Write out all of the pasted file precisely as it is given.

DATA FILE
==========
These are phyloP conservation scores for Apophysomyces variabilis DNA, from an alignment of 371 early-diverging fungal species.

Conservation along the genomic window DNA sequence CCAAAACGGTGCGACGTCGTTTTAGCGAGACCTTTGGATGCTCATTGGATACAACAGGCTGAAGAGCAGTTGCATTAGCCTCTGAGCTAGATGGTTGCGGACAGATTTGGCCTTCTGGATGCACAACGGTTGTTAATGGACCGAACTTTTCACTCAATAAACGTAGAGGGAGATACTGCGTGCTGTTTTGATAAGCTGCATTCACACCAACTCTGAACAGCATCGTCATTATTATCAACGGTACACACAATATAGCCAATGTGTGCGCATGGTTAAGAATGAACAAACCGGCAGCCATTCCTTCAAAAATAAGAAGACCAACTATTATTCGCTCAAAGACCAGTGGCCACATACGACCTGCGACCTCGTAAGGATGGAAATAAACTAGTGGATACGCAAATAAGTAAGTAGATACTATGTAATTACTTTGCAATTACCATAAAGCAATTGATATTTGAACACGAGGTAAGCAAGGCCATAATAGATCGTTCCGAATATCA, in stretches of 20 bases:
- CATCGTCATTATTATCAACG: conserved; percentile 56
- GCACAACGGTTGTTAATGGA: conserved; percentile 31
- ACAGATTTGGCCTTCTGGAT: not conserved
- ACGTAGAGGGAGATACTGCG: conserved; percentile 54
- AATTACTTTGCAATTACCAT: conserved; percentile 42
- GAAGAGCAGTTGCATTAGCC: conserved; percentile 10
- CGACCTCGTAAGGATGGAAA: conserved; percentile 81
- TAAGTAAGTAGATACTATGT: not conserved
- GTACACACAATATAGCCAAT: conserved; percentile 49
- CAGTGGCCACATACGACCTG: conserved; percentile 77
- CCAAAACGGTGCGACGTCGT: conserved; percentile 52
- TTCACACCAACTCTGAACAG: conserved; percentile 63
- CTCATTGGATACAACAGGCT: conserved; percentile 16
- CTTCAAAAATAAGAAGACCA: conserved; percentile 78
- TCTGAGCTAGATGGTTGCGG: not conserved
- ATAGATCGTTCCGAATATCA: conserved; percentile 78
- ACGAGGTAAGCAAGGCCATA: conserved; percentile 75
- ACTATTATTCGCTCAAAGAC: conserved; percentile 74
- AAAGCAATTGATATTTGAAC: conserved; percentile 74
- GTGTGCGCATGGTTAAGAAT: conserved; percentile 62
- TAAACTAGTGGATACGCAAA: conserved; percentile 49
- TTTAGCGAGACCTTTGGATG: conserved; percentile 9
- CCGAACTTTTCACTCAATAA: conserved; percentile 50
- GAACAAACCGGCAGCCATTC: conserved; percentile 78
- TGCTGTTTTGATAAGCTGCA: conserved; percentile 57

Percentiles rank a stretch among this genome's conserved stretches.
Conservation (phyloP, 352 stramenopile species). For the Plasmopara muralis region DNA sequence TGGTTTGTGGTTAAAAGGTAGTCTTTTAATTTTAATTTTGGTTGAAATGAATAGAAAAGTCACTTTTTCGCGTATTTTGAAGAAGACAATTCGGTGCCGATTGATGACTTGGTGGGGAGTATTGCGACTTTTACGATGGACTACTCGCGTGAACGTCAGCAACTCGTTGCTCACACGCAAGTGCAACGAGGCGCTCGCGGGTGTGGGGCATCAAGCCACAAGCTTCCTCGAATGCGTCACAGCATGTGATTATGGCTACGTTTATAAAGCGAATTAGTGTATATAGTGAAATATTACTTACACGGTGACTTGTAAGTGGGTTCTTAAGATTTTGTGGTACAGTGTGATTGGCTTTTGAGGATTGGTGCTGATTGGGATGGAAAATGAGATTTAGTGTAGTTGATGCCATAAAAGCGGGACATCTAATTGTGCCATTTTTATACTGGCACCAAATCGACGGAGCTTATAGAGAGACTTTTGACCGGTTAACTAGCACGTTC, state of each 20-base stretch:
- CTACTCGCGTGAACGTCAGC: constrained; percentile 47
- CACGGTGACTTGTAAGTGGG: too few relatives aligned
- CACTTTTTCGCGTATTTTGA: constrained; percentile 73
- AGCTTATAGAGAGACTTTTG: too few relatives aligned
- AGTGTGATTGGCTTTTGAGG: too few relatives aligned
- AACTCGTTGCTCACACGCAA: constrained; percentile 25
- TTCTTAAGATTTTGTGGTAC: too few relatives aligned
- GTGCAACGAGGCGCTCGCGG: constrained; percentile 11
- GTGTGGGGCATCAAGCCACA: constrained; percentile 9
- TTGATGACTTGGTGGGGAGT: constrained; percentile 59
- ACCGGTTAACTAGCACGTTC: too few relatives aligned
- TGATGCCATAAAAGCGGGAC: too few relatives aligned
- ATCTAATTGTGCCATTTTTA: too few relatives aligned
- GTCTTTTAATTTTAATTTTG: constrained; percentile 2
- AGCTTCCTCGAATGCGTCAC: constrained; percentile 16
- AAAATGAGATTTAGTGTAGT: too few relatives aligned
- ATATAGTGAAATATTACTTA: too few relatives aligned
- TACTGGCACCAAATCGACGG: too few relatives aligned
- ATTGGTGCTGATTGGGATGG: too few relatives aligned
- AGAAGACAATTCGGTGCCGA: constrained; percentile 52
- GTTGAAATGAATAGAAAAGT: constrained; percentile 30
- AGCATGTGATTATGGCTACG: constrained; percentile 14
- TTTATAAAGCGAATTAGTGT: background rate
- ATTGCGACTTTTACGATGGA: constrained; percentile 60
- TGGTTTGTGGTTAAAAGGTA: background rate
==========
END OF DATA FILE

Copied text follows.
These are phyloP conservation scores for Apophysomyces variabilis DNA, from an alignment of 371 early-diverging fungal species.

Conservation along the genomic window DNA sequence CCAAAACGGTGCGACGTCGTTTTAGCGAGACCTTTGGATGCTCATTGGATACAACAGGCTGAAGAGCAGTTGCATTAGCCTCTGAGCTAGATGGTTGCGGACAGATTTGGCCTTCTGGATGCACAACGGTTGTTAATGGACCGAACTTTTCACTCAATAAACGTAGAGGGAGATACTGCGTGCTGTTTTGATAAGCTGCATTCACACCAACTCTGAACAGCATCGTCATTATTATCAACGGTACACACAATATAGCCAATGTGTGCGCATGGTTAAGAATGAACAAACCGGCAGCCATTCCTTCAAAAATAAGAAGACCAACTATTATTCGCTCAAAGACCAGTGGCCACATACGACCTGCGACCTCGTAAGGATGGAAATAAACTAGTGGATACGCAAATAAGTAAGTAGATACTATGTAATTACTTTGCAATTACCATAAAGCAATTGATATTTGAACACGAGGTAAGCAAGGCCATAATAGATCGTTCCGAATATCA, in stretches of 20 bases:
- CATCGTCATTATTATCAACG: conserved; percentile 56
- GCACAACGGTTGTTAATGGA: conserved; percentile 31
- ACAGATTTGGCCTTCTGGAT: not conserved
- ACGTAGAGGGAGATACTGCG: conserved; percentile 54
- AATTACTTTGCAATTACCAT: conserved; percentile 42
- GAAGAGCAGTTGCATTAGCC: conserved; percentile 10
- CGACCTCGTAAGGATGGAAA: conserved; percentile 81
- TAAGTAAGTAGATACTATGT: not conserved
- GTACACACAATATAGCCAAT: conserved; percentile 49
- CAGTGGCCACATACGACCTG: conserved; percentile 77
- CCAAAACGGTGCGACGTCGT: conserved; percentile 52
- TTCACACCAACTCTGAACAG: conserved; percentile 63
- CTCATTGGATACAACAGGCT: conserved; percentile 16
- CTTCAAAAATAAGAAGACCA: conserved; percentile 78
- TCTGAGCTAGATGGTTGCGG: not conserved
- ATAGATCGTTCCGAATATCA: conserved; percentile 78
- ACGAGGTAAGCAAGGCCATA: conserved; percentile 75
- ACTATTATTCGCTCAAAGAC: conserved; percentile 74
- AAAGCAATTGATATTTGAAC: conserved; percentile 74
- GTGTGCGCATGGTTAAGAAT: conserved; percentile 62
- TAAACTAGTGGATACGCAAA: conserved; percentile 49
- TTTAGCGAGACCTTTGGATG: conserved; percentile 9
- CCGAACTTTTCACTCAATAA: conserved; percentile 50
- GAACAAACCGGCAGCCATTC: conserved; percentile 78
- TGCTGTTTTGATAAGCTGCA: conserved; percentile 57

Percentiles rank a stretch among this genome's conserved stretches.
Conservation (phyloP, 352 stramenopile species). For the Plasmopara muralis region DNA sequence TGGTTTGTGGTTAAAAGGTAGTCTTTTAATTTTAATTTTGGTTGAAATGAATAGAAAAGTCACTTTTTCGCGTATTTTGAAGAAGACAATTCGGTGCCGATTGATGACTTGGTGGGGAGTATTGCGACTTTTACGATGGACTACTCGCGTGAACGTCAGCAACTCGTTGCTCACACGCAAGTGCAACGAGGCGCTCGCGGGTGTGGGGCATCAAGCCACAAGCTTCCTCGAATGCGTCACAGCATGTGATTATGGCTACGTTTATAAAGCGAATTAGTGTATATAGTGAAATATTACTTACACGGTGACTTGTAAGTGGGTTCTTAAGATTTTGTGGTACAGTGTGATTGGCTTTTGAGGATTGGTGCTGATTGGGATGGAAAATGAGATTTAGTGTAGTTGATGCCATAAAAGCGGGACATCTAATTGTGCCATTTTTATACTGGCACCAAATCGACGGAGCTTATAGAGAGACTTTTGACCGGTTAACTAGCACGTTC, state of each 20-base stretch:
- CTACTCGCGTGAACGTCAGC: constrained; percentile 47
- CACGGTGACTTGTAAGTGGG: too few relatives aligned
- CACTTTTTCGCGTATTTTGA: constrained; percentile 73
- AGCTTATAGAGAGACTTTTG: too few relatives aligned
- AGTGTGATTGGCTTTTGAGG: too few relatives aligned
- AACTCGTTGCTCACACGCAA: constrained; percentile 25
- TTCTTAAGATTTTGTGGTAC: too few relatives aligned
- GTGCAACGAGGCGCTCGCGG: constrained; percentile 11
- GTGTGGGGCATCAAGCCACA: constrained; percentile 9
- TTGATGACTTGGTGGGGAGT: constrained; percentile 59
- ACCGGTTAACTAGCACGTTC: too few relatives aligned
- TGATGCCATAAAAGCGGGAC: too few relatives aligned
- ATCTAATTGTGCCATTTTTA: too few relatives aligned
- GTCTTTTAATTTTAATTTTG: constrained; percentile 2
- AGCTTCCTCGAATGCGTCAC: constrained; percentile 16
- AAAATGAGATTTAGTGTAGT: too few relatives aligned
- ATATAGTGAAATATTACTTA: too few relatives aligned
- TACTGGCACCAAATCGACGG: too few relatives aligned
- ATTGGTGCTGATTGGGATGG: too few relatives aligned
- AGAAGACAATTCGGTGCCGA: constrained; percentile 52
- GTTGAAATGAATAGAAAAGT: constrained; percentile 30
- AGCATGTGATTATGGCTACG: constrained; percentile 14
- TTTATAAAGCGAATTAGTGT: background rate
- ATTGCGACTTTTACGATGGA: constrained; percentile 60
- TGGTTTGTGGTTAAAAGGTA: background rate